While the 4,000-square-foot worship hall is being completed, Heartsong has opened its doors to its neighbors throughout the monthlong observance of Ramadan. Under a gigantic cross constructed of salvaged wood, nearly 200 area Muslims have been gathering each night to pray.
“I think it’s helped break down a lot of barriers in both congregations,” said Islamic center board member Danish Siddiqui. Yet, only a four-hour drive east of Memphis, Murfreesboro saw intense protests, with billboards going up to try to block plans for a similar Murfreesboro Islamic Center.
Even televangelist Pat Robertson weighed in against it.
Elsewhere in Middle Tennessee, plans for a Brentwood mosque were defeated in May after residents mounted a campaign raising suspicion over mosque leaders having ties to terrorism. The most publicized of the debates has been the furor over an Islamic center proposed near ground zero in New York. “I’ve got fear and ignorance in me, too,” said Stone, referring to his and some of his congregants’ early apprehension toward the Memphis center.
But as members of the Christian congregation take the opportunity to sit in on Ramadan prayers and meet people at the nightly gatherings, much of that mystery and fear has dissipated.
“People in Memphis appreciate faith, even if it’s not their faith,” said Shaykh Yasir Qadhi, the Islamic center’s scholar in residence and a Rhodes College professor. The peaceful tone in the Bluff City has been refreshing for Qadhi, 35, who recently moved to Memphis from Connecticut, where early this month his Bridgeport mosque was descended on by angry protestors yelling slurs at families as they arrived for evening prayer. “We’re living in a climate of Islamophobia,” he said.
The Memphis project hasn’t been entirely free of criticism. Bloggers and religious publications have speculated that the Memphis group is receiving funding from Saudi Arabia, which the local Islamic board says is completely false.
“If the community can’t put it together, it’s not worth it,” said Siddiqui, a Germantown resident. Other accusations have been lobbed at Shaykh Qadhi for anti-Semitic comments made a decade ago.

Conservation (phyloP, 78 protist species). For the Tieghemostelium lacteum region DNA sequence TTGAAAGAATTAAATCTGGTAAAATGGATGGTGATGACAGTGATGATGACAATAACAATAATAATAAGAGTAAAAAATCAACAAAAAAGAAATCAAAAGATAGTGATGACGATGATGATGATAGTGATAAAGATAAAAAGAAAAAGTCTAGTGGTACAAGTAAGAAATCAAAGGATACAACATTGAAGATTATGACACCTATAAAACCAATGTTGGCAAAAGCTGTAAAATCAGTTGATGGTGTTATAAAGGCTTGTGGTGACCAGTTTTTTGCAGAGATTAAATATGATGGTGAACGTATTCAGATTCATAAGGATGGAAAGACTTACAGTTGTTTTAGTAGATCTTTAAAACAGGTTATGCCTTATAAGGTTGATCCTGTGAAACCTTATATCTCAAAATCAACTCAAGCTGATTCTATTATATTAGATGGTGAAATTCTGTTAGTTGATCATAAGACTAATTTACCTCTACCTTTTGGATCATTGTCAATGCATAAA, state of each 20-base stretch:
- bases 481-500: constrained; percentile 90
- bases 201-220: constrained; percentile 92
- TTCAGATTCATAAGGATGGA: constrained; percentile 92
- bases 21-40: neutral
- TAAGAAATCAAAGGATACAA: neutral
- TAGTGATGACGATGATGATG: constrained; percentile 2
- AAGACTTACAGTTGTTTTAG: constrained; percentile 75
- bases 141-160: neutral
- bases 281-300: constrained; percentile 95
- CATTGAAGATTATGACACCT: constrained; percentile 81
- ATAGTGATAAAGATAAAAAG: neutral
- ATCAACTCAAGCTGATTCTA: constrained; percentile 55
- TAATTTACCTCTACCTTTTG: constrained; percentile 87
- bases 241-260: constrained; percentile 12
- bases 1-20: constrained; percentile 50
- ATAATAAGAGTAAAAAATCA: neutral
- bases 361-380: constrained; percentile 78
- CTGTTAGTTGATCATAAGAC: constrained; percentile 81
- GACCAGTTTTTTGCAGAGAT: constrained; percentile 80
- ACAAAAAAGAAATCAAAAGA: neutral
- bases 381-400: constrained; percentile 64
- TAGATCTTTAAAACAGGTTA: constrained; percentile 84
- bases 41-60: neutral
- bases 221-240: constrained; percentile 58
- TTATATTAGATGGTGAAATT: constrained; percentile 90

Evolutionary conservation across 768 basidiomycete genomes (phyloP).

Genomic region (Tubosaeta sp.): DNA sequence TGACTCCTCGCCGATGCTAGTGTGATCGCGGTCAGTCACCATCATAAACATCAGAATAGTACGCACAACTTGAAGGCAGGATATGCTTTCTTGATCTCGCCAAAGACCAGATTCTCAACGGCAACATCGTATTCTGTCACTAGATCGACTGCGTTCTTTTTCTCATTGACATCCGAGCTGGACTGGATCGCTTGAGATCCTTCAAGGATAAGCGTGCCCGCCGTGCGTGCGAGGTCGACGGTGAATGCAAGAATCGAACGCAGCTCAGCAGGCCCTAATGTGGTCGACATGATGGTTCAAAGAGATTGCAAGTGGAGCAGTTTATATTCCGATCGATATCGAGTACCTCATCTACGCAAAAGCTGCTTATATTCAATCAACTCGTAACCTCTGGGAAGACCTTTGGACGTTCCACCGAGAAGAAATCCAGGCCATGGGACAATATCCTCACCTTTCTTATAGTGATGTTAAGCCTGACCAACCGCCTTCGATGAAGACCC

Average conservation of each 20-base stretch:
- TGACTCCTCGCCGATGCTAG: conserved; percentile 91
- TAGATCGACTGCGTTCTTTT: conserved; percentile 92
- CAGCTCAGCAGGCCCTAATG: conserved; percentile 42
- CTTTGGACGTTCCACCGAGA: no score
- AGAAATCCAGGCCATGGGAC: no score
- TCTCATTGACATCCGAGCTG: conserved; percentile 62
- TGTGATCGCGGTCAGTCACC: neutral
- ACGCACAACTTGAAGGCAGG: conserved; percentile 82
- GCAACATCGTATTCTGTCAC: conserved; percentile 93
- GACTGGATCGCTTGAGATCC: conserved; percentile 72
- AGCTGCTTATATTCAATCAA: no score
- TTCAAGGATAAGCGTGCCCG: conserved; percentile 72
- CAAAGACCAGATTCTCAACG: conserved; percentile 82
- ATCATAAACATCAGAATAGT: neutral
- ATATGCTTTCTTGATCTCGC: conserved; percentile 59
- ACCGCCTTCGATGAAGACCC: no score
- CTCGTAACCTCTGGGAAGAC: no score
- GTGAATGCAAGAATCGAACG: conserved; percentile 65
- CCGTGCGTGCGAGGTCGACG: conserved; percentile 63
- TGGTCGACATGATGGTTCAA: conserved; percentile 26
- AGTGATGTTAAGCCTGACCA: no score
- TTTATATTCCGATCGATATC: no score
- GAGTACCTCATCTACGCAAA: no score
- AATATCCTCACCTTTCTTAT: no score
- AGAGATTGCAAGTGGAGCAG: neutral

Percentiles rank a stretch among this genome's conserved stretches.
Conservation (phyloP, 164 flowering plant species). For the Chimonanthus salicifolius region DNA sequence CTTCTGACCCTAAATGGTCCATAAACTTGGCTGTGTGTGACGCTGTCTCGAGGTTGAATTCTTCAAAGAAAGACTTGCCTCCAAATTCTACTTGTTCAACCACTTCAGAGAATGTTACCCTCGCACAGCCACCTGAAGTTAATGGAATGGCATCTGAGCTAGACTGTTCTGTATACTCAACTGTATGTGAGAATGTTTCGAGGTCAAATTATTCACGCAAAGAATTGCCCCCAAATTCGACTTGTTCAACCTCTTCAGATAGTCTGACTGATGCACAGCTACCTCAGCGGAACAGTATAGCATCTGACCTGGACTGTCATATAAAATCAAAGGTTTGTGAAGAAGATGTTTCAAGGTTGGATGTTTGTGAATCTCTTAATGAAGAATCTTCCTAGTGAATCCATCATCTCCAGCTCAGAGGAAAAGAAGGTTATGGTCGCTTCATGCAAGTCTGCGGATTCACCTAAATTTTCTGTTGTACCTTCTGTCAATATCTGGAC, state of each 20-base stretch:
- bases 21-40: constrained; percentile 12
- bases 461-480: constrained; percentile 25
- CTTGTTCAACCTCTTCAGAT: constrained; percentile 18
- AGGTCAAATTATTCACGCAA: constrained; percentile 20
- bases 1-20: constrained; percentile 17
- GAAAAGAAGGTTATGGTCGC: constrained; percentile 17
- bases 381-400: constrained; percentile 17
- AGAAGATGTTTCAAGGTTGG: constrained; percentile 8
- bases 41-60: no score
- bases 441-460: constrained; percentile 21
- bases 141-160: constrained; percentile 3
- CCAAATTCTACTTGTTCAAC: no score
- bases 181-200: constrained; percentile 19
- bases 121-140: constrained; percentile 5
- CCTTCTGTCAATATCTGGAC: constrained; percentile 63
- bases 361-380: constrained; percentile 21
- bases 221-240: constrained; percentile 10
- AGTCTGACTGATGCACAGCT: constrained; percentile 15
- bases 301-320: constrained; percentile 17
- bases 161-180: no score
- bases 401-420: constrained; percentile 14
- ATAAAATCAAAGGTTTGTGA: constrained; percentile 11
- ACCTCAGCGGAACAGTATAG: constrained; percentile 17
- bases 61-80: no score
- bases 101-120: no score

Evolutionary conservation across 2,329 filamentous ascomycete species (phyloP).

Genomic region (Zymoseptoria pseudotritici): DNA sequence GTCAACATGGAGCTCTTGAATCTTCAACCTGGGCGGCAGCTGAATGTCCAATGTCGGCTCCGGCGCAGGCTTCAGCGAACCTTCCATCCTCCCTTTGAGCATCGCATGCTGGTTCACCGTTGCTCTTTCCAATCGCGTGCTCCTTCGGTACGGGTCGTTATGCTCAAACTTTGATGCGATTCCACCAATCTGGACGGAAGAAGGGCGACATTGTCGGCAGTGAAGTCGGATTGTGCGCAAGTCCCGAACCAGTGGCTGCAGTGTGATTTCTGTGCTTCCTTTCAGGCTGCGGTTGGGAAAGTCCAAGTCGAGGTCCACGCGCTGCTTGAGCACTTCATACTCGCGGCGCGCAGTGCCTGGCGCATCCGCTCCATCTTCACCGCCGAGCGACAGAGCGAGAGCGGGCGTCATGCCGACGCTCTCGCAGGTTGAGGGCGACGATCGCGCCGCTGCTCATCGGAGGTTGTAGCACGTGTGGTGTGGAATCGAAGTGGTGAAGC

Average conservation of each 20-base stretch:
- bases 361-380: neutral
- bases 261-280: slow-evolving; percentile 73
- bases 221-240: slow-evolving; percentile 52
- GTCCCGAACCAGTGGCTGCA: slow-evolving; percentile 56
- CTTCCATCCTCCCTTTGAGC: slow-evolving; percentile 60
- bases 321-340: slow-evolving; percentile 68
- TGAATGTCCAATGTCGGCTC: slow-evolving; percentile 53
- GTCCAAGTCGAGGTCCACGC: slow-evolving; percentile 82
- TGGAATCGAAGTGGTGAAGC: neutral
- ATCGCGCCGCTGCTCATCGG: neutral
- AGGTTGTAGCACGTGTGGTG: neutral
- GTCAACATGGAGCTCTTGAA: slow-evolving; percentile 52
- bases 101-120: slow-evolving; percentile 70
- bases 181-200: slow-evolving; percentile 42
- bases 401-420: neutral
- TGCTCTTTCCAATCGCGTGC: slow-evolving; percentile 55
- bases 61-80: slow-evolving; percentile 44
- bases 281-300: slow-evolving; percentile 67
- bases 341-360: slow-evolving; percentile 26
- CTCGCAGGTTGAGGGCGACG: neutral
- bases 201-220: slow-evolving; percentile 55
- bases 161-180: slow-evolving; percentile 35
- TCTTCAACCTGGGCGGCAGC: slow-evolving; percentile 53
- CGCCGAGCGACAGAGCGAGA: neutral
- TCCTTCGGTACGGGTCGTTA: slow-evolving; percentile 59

“I made a very major mistake,” said Qadhi, adding that he has spent years apologizing for the statements he made as a young student discounting the importance of the Holocaust.
The Islamic scholar’s track record since has been one of promoting peace. He recently returned from a trip to Auschwitz concentration camp, where he joined other Islamic and Jewish leaders to draw awareness to the atrocities of the Holocaust.
“I’ve learned one of my biggest lessons since that time. We have to separate our theology from politics,” he said. The overarching fear being voiced in protests going on across the country is that Islamic centers will become hubs for teaching extremism.
But Islamic center board members say it’s to the contrary. Islamic community centers help form solid Muslim-American identities and keep young kids and adults from feeling marginalized, they said.
Without a place to call home, young Muslims are more likely to seek more radical interpretation of the Quran online, says Arsalan Shirwany, a board member and father of three.
When it is finished, the new facility will be a center for the whole community, and a place for interfaith cooperation, Shirwany said. “This is what we need to fight extremism,” he said.
Pakistanis for Peace Editor’s Note- Pastor Stone and The Heartsong Church in Cordova Christians deserve applause and praise for their very generous acts of kindness to their fellow God fearing American citizens. And this especially at a time when the country is experiencing clearly an uptick in Islamophobia and acts of both violence and hatred towards a whole group of people over the handful few. On this weekend where a “popular’” cable TV host held a march on Washington asking to Restore America, it is important to remember that Dr Martin Luther King Jr stated that we should be “judged not by the color of our skin, but by the content of our character.”
Judging the millions of patriotic, decent and hard working American Muslims by the content of their character rather than their religion or ethnicity is the true beauty of a wondrous place called America. This good neighborly act of kindness goes to show that despite all the hate and negative news one hears towards Muslim Americans recently, there are also acts of kindness and fellowship that illustrate the goodness in many every day Americans towards their fellow citizens of an alienated faith.